NEW DELHI: Australia on Tuesday urged India to play a greater role in shaping the economic architecture of the Indo-Pacific region and help successfully conclude talks to forge a new regional trade bloc, the Regional Comprehensive Economic Partnership (RCEP).

India and Australia have developed mutual trust over the past decade to work together on strategic issues in the Indo-Pacific region, Australia’s high commissioner to India Harinder Sidhu said on Tuesday. The two countries could now work together to strengthen the economic order in the region, Sidhu told the Indian Association of Foreign Affairs Correspondents.

If India plays its part to successfully conclude the RCEP, it would help New Delhi integrate into the economic landscape of the Indo-Pacific, the high commissioner said.

“India is a leader and an Asian and Indo-Pacific powerhouse. So, for that reason, I think it’s important that India plays a greater role in shaping the regional trading order," Sidhu said.

“Successfully concluding the RCEP, which includes India, China, and Asean (Association of Southeast Asian Nations) countries, as well as Australia and New Zealand, will help shape the regional rules and the norms governing trade," she said.

India has been going slow on RCEP negotiations as it is wary of China’s presence in the grouping, with which New Delhi already has a massive $60 billion trade deficit. Indian industry apprehends greater market access to China could harm key manufacturing sectors such as steel and textiles. It has also been worried about giving greater market access to other non-free trade area partners, including Australia and New Zealand.

Another area in which Australia and India could work together was financing the infrastructure in the Indo-Pacific region, Sidhu said. The high commissioner did not mention any country by name, but the statement comes against the backdrop of China unveiling its ambitious Belt and Road Initiative, which looks to connect Asia, Europe and Africa through a series of roads, ports and railway lines.

Australia has announced plans to help investment in the Pacific, South-East Asia and South Asia, Sidhu said.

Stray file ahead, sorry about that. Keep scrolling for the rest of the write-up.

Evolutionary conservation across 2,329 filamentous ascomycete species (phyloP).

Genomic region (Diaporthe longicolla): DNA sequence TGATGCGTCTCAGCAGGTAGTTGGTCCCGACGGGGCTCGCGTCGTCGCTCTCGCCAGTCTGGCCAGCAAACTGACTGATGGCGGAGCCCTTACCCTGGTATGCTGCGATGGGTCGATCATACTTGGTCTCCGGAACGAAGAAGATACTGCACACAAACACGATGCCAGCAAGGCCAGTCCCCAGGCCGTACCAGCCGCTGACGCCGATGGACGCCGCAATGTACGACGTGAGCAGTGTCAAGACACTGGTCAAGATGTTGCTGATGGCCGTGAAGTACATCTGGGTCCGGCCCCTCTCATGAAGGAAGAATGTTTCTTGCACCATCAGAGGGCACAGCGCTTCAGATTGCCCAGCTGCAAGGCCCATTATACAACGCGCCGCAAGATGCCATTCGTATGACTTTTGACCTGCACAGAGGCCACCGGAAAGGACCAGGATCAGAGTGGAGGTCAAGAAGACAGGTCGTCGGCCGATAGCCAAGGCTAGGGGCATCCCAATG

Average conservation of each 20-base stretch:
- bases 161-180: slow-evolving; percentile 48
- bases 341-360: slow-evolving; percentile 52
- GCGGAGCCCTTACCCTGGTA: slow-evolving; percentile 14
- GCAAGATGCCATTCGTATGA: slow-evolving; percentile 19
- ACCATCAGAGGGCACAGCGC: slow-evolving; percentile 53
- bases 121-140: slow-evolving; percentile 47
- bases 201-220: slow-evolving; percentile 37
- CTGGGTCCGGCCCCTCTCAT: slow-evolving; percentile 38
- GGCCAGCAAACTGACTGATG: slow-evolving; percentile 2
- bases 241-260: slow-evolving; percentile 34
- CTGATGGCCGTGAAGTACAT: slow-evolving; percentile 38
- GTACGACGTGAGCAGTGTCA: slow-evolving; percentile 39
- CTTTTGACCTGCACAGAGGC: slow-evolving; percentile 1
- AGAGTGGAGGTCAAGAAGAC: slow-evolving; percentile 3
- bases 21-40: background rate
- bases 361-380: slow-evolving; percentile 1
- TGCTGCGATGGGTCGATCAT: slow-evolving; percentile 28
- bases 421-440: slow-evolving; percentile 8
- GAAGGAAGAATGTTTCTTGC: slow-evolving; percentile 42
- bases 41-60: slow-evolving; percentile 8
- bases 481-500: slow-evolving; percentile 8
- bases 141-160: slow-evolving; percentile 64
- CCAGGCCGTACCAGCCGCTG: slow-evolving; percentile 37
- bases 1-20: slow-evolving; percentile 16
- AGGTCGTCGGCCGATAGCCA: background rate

This is the result of India and Australia “shaking off our own hesitations of history" and working together in far more forums at the Indo-Pacific level, she added.

The quadrilateral grouping of the US, Australia, India, and Japan, known as the “Quad", was a manifestation of this cooperation, she said, pointing to other formats of dialogue such as the Australia-India-Japan talks and the Australia-India-Indonesia talks, besides larger fora such as the East Asia Summit.

On the bilateral front, the “tempo" of activity was growing with both countries having concluded a major naval exercise recently, which was the “largest and most complex of its kind". Activities in the defence arena had shown a fourfold rise from 11 events in 2014 to 38 in 2018.

One area that was performing below potential though was bilateral trade, Sidhu said. Australian exports to India had doubled between 2013 and 2018 from 11 billion Australian dollars to 22 billion Australian dollars. India is now Australia’s third largest export market after China and the US, she said, but added that despite all these numbers “our two-way trade with India is the same as our two-way trade with New Zealand". “So, that gives you a sense of the scope for expansion."

The Australian government had commissioned an India Economic Strategy, which looks at ways to improve trade. It had set up a trade target of $100 billion by 2035, Sidhu said.

India, too, on its part, had commissioned an Australia Economic Strategy and this was a welcome move, given that a strong economic relationship forms the “glue" in any relationship, Sidhu said.

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